Action of 1805-04-23

23rd April 1805
Part of : The Napoleonic Wars (1803 - 1815)
Previous action : Action of 1805-02-13 13.2.1805
Next action : Action of 1805-06-10 10.6.1805


United Kingdom of Great Britain and Ireland

British Flottila
Ship NameCommanderNotes
Leda (38) Robert Honeyman
Harpy (16) Edmund Heywood
Railleur (16) Valentine Collard
Fury (16) Robert Pearson
Bruiser (12) Thomas Smithies (d.1813), Alexander Davidson
Archer (12) John Price (d.1828)
Locust (12) John Lake, Thomas Swinburne (d.1808)
Tickler (12) John Watson Skinner (d.1808)
Firm (12) Cornelius Collett (d.1832)
Monkey (12) Richard William Simmonds (d.1831)
Gallant (12) Thomas Shirley (d.1818)
Watchful (12) James Marshall (d.1805)

Allied (République Française & Batavian Republic)

Franco-Batavian Flottila
Ship NameCommanderNotes

Notes on Action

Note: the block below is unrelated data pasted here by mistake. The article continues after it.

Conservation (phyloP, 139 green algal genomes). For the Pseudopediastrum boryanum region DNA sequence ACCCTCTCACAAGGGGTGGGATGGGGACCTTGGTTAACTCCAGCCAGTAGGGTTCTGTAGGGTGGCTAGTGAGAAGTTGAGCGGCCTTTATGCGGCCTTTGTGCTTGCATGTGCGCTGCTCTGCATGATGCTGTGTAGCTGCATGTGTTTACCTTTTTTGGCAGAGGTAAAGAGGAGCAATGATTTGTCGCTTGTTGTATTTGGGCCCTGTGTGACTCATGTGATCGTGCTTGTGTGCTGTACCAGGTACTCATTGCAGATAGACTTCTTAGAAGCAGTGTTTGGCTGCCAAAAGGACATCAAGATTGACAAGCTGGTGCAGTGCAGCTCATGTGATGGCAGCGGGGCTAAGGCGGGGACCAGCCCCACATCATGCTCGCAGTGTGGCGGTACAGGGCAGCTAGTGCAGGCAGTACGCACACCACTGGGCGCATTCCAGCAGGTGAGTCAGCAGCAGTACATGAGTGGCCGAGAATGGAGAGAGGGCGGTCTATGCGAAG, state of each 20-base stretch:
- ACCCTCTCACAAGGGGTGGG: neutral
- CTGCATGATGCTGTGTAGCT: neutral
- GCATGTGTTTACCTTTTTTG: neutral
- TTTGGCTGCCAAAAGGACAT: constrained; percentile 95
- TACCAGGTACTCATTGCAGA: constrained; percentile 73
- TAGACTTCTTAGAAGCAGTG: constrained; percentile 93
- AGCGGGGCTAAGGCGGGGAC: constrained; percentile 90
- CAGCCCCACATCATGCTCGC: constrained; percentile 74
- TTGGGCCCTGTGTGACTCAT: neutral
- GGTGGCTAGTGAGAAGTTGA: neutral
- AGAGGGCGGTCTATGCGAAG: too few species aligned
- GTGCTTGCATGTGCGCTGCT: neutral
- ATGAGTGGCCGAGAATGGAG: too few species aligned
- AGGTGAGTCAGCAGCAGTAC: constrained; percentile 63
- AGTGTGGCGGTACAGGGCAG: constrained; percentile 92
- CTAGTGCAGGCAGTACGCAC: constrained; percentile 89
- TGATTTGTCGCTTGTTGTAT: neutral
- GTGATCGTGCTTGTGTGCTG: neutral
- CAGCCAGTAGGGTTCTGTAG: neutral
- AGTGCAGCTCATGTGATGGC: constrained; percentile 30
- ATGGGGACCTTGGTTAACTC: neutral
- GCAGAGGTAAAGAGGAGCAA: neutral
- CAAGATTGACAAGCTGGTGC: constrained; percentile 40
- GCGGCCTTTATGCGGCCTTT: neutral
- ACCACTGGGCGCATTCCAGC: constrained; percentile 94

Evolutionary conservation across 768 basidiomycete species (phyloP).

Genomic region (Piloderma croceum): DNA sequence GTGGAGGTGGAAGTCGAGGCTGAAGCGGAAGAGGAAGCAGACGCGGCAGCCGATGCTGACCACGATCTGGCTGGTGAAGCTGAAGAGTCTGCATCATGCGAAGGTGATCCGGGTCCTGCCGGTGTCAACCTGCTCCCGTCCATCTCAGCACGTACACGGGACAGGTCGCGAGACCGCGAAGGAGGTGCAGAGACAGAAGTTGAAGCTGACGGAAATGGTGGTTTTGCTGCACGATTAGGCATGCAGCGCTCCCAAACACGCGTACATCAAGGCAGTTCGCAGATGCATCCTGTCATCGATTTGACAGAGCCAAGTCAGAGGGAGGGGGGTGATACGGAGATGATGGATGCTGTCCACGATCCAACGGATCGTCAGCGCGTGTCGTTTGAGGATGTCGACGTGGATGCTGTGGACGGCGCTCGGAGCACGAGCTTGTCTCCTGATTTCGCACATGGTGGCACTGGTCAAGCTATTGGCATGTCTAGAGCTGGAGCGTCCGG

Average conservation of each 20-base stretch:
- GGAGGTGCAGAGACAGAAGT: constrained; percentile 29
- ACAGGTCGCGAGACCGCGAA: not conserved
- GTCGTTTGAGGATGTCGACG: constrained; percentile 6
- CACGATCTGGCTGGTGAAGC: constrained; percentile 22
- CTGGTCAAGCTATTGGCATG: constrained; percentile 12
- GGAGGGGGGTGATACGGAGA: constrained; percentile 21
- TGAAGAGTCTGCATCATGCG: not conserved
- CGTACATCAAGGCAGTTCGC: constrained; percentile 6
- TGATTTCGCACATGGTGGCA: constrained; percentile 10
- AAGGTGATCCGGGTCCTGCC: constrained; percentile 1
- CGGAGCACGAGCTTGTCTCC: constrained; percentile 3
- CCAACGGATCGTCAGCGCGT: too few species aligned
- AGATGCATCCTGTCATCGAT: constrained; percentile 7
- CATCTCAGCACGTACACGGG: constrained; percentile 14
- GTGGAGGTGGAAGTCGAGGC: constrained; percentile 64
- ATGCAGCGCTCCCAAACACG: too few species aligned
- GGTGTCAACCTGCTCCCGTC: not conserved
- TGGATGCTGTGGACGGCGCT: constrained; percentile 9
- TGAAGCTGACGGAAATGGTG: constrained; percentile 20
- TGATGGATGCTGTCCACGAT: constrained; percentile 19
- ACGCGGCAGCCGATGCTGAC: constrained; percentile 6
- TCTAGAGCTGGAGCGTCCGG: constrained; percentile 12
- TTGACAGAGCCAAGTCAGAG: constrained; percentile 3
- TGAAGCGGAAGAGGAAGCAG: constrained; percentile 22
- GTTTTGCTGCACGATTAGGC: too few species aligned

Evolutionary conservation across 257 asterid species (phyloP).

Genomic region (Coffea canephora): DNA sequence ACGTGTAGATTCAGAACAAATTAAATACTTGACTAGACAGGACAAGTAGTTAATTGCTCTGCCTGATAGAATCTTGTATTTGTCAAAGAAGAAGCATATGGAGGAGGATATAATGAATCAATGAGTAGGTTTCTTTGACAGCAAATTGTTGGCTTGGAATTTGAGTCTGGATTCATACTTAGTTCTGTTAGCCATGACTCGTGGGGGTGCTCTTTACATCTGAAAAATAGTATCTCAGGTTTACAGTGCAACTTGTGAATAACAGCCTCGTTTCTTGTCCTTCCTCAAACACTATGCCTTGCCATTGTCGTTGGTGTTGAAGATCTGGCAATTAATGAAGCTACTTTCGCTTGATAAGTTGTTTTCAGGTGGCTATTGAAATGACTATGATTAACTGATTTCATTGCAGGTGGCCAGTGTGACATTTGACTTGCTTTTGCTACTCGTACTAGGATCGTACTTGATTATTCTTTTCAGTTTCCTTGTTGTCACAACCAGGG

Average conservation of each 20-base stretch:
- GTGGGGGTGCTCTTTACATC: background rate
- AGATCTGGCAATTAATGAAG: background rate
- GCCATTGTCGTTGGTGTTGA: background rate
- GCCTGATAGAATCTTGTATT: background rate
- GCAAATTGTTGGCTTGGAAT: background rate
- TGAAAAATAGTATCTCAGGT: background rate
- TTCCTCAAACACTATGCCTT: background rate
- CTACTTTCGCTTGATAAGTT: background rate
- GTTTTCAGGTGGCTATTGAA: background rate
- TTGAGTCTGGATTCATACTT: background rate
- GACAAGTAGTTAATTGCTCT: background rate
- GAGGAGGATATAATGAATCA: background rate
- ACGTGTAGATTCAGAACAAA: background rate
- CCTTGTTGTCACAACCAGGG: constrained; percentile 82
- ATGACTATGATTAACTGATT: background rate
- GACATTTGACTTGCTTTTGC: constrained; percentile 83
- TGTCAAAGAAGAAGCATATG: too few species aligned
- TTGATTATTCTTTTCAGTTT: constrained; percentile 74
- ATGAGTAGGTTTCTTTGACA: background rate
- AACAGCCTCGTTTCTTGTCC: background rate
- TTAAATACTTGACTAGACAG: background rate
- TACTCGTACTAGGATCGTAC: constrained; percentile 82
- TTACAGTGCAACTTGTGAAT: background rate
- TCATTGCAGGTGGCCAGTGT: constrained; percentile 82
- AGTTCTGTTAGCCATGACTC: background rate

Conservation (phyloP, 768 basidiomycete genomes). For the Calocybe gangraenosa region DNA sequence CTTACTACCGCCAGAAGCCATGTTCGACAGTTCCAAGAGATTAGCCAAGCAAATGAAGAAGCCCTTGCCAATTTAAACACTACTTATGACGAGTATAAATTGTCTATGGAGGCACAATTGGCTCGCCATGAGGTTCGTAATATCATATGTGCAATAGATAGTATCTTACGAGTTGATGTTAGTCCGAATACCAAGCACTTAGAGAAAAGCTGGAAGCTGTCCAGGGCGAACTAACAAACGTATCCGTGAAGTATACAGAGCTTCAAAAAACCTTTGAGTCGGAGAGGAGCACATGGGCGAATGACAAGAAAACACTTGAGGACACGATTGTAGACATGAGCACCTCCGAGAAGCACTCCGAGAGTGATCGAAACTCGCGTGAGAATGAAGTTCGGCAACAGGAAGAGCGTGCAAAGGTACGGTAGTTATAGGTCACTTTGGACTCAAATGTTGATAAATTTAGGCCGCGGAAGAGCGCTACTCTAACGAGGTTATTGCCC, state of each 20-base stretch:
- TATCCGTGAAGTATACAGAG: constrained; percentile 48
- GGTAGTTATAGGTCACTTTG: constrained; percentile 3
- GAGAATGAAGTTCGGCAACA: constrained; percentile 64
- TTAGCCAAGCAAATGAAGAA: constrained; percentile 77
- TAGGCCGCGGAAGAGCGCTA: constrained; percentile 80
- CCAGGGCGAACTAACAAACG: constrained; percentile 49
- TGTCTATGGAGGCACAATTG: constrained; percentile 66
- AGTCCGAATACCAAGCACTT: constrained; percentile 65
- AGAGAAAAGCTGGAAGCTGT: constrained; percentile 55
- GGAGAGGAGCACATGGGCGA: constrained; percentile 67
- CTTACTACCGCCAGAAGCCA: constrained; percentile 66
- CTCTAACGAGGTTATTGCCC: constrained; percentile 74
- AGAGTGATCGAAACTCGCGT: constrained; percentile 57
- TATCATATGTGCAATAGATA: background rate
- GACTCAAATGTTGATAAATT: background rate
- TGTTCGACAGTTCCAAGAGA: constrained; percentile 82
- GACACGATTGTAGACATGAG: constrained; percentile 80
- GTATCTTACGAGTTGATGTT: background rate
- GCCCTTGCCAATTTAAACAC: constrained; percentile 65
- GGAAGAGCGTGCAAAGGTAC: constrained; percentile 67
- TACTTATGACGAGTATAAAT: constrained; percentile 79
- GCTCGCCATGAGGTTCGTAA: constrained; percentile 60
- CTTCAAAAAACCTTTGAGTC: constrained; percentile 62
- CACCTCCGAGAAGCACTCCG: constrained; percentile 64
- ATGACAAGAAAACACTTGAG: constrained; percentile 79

At 9 P.M. on April 23rd 1805, the night being dark and a fresh N.E. wind blowing, a division of thirty-three gun-vessels and nineteen transports, which had previously reached Dunquerque road from Ostend, weighed in further pursuance of this plan of concentration. It safely passed Gravelines and Calais without being observed by the British cruisers; but, just before dawn on the 24th, it was thrown into some confusion by a shift of wind, first to S.E. and later to S.S.E., and by the change of tide; and the greater number of the craft made for an anchorage between Capes Blanc-Nez and Gris-Nez, although eight armed schuyts were too far to leeward to be able to follow. At break of day the enemy was discovered by a British squadron, the bulk of which was at anchor off Boulogne. This consisted of the Leda, 38, Captain Robert Honyman, the sloops Harpy, Commander Edmund Heywood, and Railleur, Commander Valentine Collard, the bomb Fury, Commander John Yelland, and the gun-brigs Bruiser, Archer, Locust, Tickler, Firm, Monkey, Gallant, and Watchful, the two last being on guard off Ambleteuse. The squadron chased to the N.E.; and at 8 A.M. the Gallant, Lieutenant Thomas Shirley, and the Watchful, Lieutenant James Marshall, closed with the schuyts, which were aided by some of the gun-brigs and by the shore batteries. The Gallant, struck between wind and water, had to haul off to stop her leaks; but the Watchful took one schuyt, and the Railleur, with the Locust, Lieutenant John Lake, and the Starling, Lieutenant Charles Napier, presently coming up, took six more, after a spirited engagement. On the following morning the Archer, Lieutenant William Price, captured another schuyt which had drifted off the land. The only loss on the British side was one seaman wounded. The rest of the enemy's flotilla reached Ambleteuse, assisted by armed launches sent out from Boulogne by Rear-Admiral Lacrosse, who, on the death of Bruix, had assumed command of the naval force on the coast.

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